LAB: CAN bus

  • Get a practical experience with CAN bus communication
  • Create hardware circuitry necessary for the CAN bus

You need to work with your lab partner in this lab. Be sure to pair the program, and not work independently on this lab. 

Part 0: Interface two boards over CAN transceiver

CAN bus requires additional hardware that will be interfaced to your board. Your CAN controller has Rx and Tx wires, and these are interfaces to a "CAN Transceiver" which translates the Tx wire to the CAN bus line. Note that when this translation is performed, the CANH and CANL represent the state of the single Tx wire, and you are basically at half-duplex CAN bus. At any time, you are either transmitting or receiving, but you cannot be transmitting and receiving at the same time because CAN bus is a half-duplex bus. If you are actively transmitting, the Rx wire represents your own transmission that is read back from CANH and CANL.


Part 1: Configure the CAN driver

Reference the following starter code for details. To initialize the CAN driver, the easiest approach is to invoke the init() function and then bypass the CAN message acceptance filter and receive all CAN frames that arrive on the bus.

One thing you should do is that created a new code module such as can_bus_initializer.h Such that at the periodic_callbacks__initialize(), you invoke a single function to initialize the CAN bus. This would make it easier to add the unit-test for the periodic callbacks, and furthermore not create a blob software anti-pattern.

#include "can_bus.h"

void periodic_callbacks__initialize(void) {
  // TODO: You should refactor this initialization code to dedicated "can_bus_initializer.h" code module
  // Read can_bus.h for more details

Part 2: Send and Receive messages

Setup your code in a 10 or 100Hz task:

  • Transmit a test message
  • Receive all messages enqueued by your CAN driver
    • This would empty out all messages you received, not including the message you transmitted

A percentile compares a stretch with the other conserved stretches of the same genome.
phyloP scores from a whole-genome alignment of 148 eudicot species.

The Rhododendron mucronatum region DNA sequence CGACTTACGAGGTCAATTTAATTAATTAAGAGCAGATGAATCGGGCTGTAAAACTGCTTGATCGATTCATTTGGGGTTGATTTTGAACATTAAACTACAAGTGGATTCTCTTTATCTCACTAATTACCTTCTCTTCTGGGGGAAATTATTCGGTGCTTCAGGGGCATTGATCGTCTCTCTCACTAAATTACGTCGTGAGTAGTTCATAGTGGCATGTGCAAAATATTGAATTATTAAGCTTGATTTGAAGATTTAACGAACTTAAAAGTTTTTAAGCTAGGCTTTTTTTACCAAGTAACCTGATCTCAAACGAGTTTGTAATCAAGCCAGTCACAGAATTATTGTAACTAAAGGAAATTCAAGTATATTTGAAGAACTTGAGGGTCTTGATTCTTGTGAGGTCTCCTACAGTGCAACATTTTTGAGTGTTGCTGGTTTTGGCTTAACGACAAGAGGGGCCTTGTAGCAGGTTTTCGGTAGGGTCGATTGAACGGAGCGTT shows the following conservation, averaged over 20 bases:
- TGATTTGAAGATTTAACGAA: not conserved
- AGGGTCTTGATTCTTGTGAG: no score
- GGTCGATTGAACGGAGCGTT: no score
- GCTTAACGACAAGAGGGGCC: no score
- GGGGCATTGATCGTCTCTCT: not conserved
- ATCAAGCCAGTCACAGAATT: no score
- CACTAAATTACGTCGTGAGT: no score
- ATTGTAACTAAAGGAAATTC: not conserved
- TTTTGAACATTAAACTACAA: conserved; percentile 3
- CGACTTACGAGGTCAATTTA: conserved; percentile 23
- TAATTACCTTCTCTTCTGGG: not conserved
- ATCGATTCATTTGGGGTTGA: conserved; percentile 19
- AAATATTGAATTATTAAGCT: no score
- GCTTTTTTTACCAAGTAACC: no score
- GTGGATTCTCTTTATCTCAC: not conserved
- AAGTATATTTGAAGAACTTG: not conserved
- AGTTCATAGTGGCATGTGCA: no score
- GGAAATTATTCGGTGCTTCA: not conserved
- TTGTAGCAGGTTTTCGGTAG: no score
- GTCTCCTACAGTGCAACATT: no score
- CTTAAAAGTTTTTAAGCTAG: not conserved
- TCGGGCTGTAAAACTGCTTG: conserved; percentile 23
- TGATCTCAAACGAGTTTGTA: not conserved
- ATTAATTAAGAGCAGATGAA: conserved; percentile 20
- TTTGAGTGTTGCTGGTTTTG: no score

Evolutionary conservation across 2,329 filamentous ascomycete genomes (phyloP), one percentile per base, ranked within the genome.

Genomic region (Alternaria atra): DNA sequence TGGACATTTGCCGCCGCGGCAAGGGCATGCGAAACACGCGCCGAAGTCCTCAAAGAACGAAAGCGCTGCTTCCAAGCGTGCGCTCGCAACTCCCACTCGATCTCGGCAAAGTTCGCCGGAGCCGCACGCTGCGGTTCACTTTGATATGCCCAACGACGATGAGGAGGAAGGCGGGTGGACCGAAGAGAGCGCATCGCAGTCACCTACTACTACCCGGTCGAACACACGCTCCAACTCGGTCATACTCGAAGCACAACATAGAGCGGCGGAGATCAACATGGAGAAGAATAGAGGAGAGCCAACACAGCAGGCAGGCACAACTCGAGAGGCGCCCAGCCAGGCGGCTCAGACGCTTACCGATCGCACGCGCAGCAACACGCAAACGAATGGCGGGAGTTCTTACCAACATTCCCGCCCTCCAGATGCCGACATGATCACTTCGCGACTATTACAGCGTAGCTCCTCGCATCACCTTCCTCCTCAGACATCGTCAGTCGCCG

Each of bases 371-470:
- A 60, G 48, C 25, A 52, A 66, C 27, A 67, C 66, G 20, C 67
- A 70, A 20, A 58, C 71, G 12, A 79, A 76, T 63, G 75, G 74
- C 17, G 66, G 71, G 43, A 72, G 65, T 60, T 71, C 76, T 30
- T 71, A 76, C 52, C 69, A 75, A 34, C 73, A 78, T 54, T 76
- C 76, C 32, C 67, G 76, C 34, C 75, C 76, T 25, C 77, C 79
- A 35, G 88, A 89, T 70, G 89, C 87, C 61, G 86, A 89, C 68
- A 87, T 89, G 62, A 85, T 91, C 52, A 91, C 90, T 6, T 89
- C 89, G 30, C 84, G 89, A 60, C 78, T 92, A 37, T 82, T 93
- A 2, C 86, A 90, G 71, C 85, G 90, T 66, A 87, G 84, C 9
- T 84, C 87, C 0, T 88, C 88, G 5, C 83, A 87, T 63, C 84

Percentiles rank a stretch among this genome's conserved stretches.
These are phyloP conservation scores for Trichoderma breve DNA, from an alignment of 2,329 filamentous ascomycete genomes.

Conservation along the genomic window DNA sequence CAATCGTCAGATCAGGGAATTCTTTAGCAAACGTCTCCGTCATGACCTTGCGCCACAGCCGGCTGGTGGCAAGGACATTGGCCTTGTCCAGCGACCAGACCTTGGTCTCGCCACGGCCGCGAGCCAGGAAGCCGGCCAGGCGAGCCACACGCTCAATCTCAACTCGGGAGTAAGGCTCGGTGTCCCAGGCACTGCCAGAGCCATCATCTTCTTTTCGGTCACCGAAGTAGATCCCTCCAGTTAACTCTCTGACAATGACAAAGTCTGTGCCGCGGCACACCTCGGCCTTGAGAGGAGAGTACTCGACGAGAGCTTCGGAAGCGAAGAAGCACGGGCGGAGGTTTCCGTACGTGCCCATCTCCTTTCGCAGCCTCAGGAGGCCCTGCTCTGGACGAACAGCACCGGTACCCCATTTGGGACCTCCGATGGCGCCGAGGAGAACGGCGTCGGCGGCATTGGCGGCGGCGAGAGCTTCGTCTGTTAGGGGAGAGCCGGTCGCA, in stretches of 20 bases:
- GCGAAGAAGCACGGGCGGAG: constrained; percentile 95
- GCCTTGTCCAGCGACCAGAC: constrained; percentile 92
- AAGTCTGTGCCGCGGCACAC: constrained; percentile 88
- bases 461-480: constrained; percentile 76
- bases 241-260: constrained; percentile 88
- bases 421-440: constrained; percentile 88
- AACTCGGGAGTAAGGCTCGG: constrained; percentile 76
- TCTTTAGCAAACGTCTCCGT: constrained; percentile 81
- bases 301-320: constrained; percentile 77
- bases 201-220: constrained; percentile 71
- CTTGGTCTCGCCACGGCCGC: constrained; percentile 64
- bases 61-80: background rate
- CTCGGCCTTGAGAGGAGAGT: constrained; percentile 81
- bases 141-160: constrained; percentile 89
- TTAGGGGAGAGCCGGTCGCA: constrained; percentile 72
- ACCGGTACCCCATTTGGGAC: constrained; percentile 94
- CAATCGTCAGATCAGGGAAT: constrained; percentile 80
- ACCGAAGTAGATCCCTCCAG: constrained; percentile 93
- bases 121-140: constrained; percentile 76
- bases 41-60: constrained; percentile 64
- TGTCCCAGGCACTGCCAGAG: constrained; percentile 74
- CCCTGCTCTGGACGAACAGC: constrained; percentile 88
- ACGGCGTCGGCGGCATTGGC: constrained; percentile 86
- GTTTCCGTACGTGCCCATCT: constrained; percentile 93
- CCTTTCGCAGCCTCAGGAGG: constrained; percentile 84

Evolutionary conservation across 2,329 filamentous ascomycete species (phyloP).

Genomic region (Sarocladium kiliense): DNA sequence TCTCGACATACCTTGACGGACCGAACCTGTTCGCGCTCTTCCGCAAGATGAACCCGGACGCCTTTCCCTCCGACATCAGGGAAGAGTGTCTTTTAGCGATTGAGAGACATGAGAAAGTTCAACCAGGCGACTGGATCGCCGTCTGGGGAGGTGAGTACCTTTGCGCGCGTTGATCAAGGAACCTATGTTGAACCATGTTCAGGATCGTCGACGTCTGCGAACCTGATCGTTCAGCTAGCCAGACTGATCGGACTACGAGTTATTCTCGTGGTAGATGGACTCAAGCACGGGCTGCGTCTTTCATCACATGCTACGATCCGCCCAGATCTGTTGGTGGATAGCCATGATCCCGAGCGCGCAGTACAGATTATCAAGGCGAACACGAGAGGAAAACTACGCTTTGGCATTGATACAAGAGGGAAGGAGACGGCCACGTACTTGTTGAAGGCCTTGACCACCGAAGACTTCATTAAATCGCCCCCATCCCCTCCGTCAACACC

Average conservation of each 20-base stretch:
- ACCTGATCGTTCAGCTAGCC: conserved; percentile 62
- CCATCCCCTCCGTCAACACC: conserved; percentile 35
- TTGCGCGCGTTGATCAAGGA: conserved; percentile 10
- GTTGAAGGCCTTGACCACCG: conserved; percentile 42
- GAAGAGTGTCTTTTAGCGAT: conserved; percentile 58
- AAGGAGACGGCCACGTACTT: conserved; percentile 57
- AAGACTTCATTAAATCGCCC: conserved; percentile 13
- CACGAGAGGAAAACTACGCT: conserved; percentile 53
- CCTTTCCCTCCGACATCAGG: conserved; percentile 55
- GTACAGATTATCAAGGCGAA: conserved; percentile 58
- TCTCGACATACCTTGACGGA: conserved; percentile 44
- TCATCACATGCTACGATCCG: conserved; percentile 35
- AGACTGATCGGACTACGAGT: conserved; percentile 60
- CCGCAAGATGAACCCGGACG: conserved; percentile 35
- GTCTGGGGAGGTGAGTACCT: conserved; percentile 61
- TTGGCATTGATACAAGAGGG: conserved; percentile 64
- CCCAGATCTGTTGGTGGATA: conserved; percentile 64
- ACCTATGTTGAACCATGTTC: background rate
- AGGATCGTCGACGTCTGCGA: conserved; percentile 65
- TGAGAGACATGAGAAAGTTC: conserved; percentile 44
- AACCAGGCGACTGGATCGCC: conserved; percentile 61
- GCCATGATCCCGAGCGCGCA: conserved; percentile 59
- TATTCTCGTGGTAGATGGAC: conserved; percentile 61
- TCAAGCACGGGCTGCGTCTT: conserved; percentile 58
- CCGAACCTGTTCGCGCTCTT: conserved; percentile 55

Reference the following starter code for details. Once again, you should actually create a new code module called can_bus_message_handler.h. This file is definitely expected to grow because you will be handling a lot more CAN message in your RC car's production code.

#include "can_bus.h"

void periodic_callbacks__100Hz(uint32_t callback_count) {
  // TODO: Send a message periodically

  // Empty all messages received in a 100Hz slot
  while (can__rx(...)) {


// DO
void periodic_callbacks__100Hz(uint32_t callback_count) {

 Be careful of the following:

  • Since your periodic callback of 100Hz expects your function to return within 10 ms, you cannot block while receiving data from the CAN bus 

Part 3: Simple CAN bus application
  • Build a meaningful communications' application
    • For example, if Board=A senses a switch pressed, then send a 1-byte message with 0xAA, otherwise, send 0x00 if a button is not pressed
  • On Board-B, simply light up an LED (or otherwise turn it off) based on the CAN message data
  • For robustness, if the CAN Bus turns off, simply turn it back on at 1Hz (every 1000 ms)
  • You can be more creative here by sending tilt sensor readings from one board to another board and should have the mindset to go "above and beyond" 


This assignment gives you an overview of the practical use of the CAN Bus, and later, by utilizing the DBC file and auto-generation of code, sending and receiving data becomes very easy.

While this provides bare-bones knowledge of how communication works, the future lectures will focus on the application layer while abstracting away the details of CAN messages' data encoding and decoding.

Be sure to submit a Merge Request of your Git repository to get credit for the assignment.

Revision #9
Created 4 years ago by Preet Kang
Updated 2 months ago by Preet Kang